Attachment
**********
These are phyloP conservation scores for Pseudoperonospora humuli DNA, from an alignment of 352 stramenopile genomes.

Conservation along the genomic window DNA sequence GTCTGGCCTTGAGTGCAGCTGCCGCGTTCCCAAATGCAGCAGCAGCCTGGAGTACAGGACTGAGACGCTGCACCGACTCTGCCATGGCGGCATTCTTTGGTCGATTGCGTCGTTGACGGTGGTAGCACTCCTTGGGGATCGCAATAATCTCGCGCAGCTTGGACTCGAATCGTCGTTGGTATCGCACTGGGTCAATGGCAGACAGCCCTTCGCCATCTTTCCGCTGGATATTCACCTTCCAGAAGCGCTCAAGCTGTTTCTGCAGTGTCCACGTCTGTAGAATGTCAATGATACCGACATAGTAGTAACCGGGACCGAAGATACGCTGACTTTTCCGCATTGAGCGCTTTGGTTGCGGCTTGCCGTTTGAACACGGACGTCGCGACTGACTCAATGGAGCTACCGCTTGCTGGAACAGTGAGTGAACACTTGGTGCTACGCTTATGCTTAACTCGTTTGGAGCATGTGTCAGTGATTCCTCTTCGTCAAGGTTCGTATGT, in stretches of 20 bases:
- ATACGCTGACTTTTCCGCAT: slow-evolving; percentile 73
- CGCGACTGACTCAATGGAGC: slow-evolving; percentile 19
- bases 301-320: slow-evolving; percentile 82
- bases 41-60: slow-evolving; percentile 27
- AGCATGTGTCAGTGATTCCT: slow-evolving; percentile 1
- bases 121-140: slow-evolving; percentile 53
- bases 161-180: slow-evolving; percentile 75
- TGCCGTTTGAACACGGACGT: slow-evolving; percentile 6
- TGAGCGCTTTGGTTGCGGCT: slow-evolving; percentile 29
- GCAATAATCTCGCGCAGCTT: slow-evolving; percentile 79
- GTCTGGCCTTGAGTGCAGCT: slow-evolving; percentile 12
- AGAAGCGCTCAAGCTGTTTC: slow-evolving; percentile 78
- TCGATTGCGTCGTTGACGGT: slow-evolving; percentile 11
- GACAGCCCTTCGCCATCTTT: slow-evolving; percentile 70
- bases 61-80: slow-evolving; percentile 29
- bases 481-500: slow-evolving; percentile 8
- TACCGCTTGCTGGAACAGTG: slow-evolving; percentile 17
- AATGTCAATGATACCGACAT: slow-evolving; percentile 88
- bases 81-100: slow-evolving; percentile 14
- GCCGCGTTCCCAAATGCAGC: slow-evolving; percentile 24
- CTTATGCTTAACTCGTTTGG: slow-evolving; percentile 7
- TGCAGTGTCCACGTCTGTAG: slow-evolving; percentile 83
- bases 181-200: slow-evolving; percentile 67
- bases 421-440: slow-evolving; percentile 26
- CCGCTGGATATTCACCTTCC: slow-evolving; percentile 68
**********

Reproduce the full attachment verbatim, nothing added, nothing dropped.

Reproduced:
These are phyloP conservation scores for Pseudoperonospora humuli DNA, from an alignment of 352 stramenopile genomes.

Conservation along the genomic window DNA sequence GTCTGGCCTTGAGTGCAGCTGCCGCGTTCCCAAATGCAGCAGCAGCCTGGAGTACAGGACTGAGACGCTGCACCGACTCTGCCATGGCGGCATTCTTTGGTCGATTGCGTCGTTGACGGTGGTAGCACTCCTTGGGGATCGCAATAATCTCGCGCAGCTTGGACTCGAATCGTCGTTGGTATCGCACTGGGTCAATGGCAGACAGCCCTTCGCCATCTTTCCGCTGGATATTCACCTTCCAGAAGCGCTCAAGCTGTTTCTGCAGTGTCCACGTCTGTAGAATGTCAATGATACCGACATAGTAGTAACCGGGACCGAAGATACGCTGACTTTTCCGCATTGAGCGCTTTGGTTGCGGCTTGCCGTTTGAACACGGACGTCGCGACTGACTCAATGGAGCTACCGCTTGCTGGAACAGTGAGTGAACACTTGGTGCTACGCTTATGCTTAACTCGTTTGGAGCATGTGTCAGTGATTCCTCTTCGTCAAGGTTCGTATGT, in stretches of 20 bases:
- ATACGCTGACTTTTCCGCAT: slow-evolving; percentile 73
- CGCGACTGACTCAATGGAGC: slow-evolving; percentile 19
- bases 301-320: slow-evolving; percentile 82
- bases 41-60: slow-evolving; percentile 27
- AGCATGTGTCAGTGATTCCT: slow-evolving; percentile 1
- bases 121-140: slow-evolving; percentile 53
- bases 161-180: slow-evolving; percentile 75
- TGCCGTTTGAACACGGACGT: slow-evolving; percentile 6
- TGAGCGCTTTGGTTGCGGCT: slow-evolving; percentile 29
- GCAATAATCTCGCGCAGCTT: slow-evolving; percentile 79
- GTCTGGCCTTGAGTGCAGCT: slow-evolving; percentile 12
- AGAAGCGCTCAAGCTGTTTC: slow-evolving; percentile 78
- TCGATTGCGTCGTTGACGGT: slow-evolving; percentile 11
- GACAGCCCTTCGCCATCTTT: slow-evolving; percentile 70
- bases 61-80: slow-evolving; percentile 29
- bases 481-500: slow-evolving; percentile 8
- TACCGCTTGCTGGAACAGTG: slow-evolving; percentile 17
- AATGTCAATGATACCGACAT: slow-evolving; percentile 88
- bases 81-100: slow-evolving; percentile 14
- GCCGCGTTCCCAAATGCAGC: slow-evolving; percentile 24
- CTTATGCTTAACTCGTTTGG: slow-evolving; percentile 7
- TGCAGTGTCCACGTCTGTAG: slow-evolving; percentile 83
- bases 181-200: slow-evolving; percentile 67
- bases 421-440: slow-evolving; percentile 26
- CCGCTGGATATTCACCTTCC: slow-evolving; percentile 68